“I am forever grateful to him, West Kingston is grateful to him for the interest he has shown in us and an unwavering commitment to us. He saw us as people, worthy individuals, and he worked hard for us.”
When the service ended, Seaga’s casket, draped in the Jamaican flag, was placed on a gun carriage.
As the walking funeral procession pulled away from the church, the first round of a 19-gun salute by the Jamaica Defence Force punctuated the air, with other rounds following at one minute intervals up until arrival at National Heroes Park, where Seaga was laid to rest.
Seaga served as Prime Minister from 1980 to 1989. He represented the constituency of West Kingston for 43 years, from 1962 until his retirement from active politics in 2005. He died on May 28 in a hospital in the United States on his 89th birthday.
Edward Seaga died on Tuesday at the age of 89.
Jamaicans are mourning the death of Edward Seaga, the country’s fifth Prime Minister and longest serving parliamentarian, who passed away yesterday as he marked his 89th birthday.
The father of four died at a hospital in Miami, Florida where he was being treated since earlier this month.
Seaga – who was prime minister from 1980 to 1989; led the Jamaica Labour Party (JLP) from 1974 to 2005; represented the West Kingston constituency for 43 years; and had been the last surviving member of the committee that drafted the country’s constitution in 1962 – was described by Prime Minister Andrew Holness as a great Jamaican.
“He served this country for most of his life. He was in this Parliament for over 40 years. He is truly a great Jamaican. He participated in the framing of the Constitution and the development of so many institutions which now define Jamaica,” Holness said yesterday in the House of Representatives where a minute’s silence was observed.
Prime Minister Andrew Holness (second right, front row) and Members of the House of Representatives observe a minute’s silence for the late former prime minister Edward Seaga.
He said Seaga’s passing was also a difficult time for him.
“It is, personally, a trying time for me, and I know it is also a very trying time for his family. And though they were prepared and I was prepared, at the point of the event you still can’t help but feel the emotional void that has been created by his passing,” he said.
Holness recently visited Seaga in hospital and he said yesterday that on that visit, the former prime minister had expressed thanks to the Jamaican people for their prayers.
“All Jamaica should know that when I was about to leave the hospital room, I held his hands and he squeezed my hands and said, ‘Thank you, Andrew, and tell the Jamaican people thanks for everything’,” he recalled.
Member of Parliament for Central Kingston, Reverend Ronald Thwaites expressed condolences on behalf of the Opposition.
He said Seaga dedicated his life to the Jamaican people.
Former prime minister Bruce Golding said that with Seaga’s death, Jamaica had lost one of its most accomplished nation builders whose contribution to national development spanned more than 50 years from the early 1950s when he conducted research into the social structure and folk culture of both rural communities and Kingston’s city slums.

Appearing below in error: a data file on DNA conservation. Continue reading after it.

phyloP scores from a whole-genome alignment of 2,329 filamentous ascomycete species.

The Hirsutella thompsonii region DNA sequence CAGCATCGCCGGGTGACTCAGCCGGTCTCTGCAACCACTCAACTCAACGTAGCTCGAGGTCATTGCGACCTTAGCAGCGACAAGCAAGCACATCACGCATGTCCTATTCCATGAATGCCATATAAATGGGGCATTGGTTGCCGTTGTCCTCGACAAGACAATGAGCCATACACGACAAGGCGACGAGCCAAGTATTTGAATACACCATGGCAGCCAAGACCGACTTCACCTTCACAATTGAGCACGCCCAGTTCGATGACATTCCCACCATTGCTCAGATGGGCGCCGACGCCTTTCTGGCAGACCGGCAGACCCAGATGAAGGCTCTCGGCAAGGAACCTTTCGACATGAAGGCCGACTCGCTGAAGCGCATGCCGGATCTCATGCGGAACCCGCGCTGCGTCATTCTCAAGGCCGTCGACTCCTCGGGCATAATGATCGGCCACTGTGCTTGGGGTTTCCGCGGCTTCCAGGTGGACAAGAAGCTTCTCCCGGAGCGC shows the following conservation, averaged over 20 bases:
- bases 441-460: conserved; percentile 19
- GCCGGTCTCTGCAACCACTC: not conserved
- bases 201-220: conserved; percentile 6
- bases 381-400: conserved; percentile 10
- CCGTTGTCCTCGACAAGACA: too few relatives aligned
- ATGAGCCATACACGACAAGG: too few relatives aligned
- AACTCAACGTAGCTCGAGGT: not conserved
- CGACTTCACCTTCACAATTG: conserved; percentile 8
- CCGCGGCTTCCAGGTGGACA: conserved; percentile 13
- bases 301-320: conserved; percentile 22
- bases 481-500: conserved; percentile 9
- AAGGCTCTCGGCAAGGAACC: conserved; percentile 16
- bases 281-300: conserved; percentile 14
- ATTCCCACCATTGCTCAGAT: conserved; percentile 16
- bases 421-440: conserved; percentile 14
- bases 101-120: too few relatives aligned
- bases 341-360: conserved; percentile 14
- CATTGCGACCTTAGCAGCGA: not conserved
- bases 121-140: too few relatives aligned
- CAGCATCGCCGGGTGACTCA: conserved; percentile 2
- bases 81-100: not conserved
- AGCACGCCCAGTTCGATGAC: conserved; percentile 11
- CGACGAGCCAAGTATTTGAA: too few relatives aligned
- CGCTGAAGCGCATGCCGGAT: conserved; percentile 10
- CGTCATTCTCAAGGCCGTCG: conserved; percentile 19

“His trailblazing achievements as Minister of Development and Welfare, Minister of Finance and Planning and Prime Minister have left an indelible mark on Jamaica’s institutional development and constitute a huge legacy from which the Jamaican people continue to benefit…
“He was a strong leader, firm in his convictions and fearless in his approach. He was never daunted by criticism or controversy once he was convinced that the path he was pursuing was the right one. In so many respects, history has vindicated him. Edward Seaga has earned his prominence in the annals of Jamaica’s journey as a nation and his contributions will be one of the pillars on which the greatness that we achieve will rest,” Golding said.
Meantime, Prime Minister Holness said arrangements are in place for Seaga’s body to be flown back to Jamaica, and it will be received by the Government with the appropriate honour guard in place.
“Thereafter, there will be a State funeral and before that, his body will lie in State and we will advise of a period of mourning,” he said.
Holness added that a special sitting of the House would be held where Parliamentarians can pay their respect to Seaga.
In addition to helping to frame the constitution, Seaga played a significant role in the review of that constitution that led to the Charter of Fundamental Rights and Freedoms in 2011.
In 2005, when he retired from active politics, he was appointed a Distinguished Fellow of the University of the West Indies (Mona), whose Research Institute had earlier been named in his honour.
In 2008, he was appointed Pro-Chancellor of the University of Technology, Jamaica, and two years later he became the institution’s second chancellor.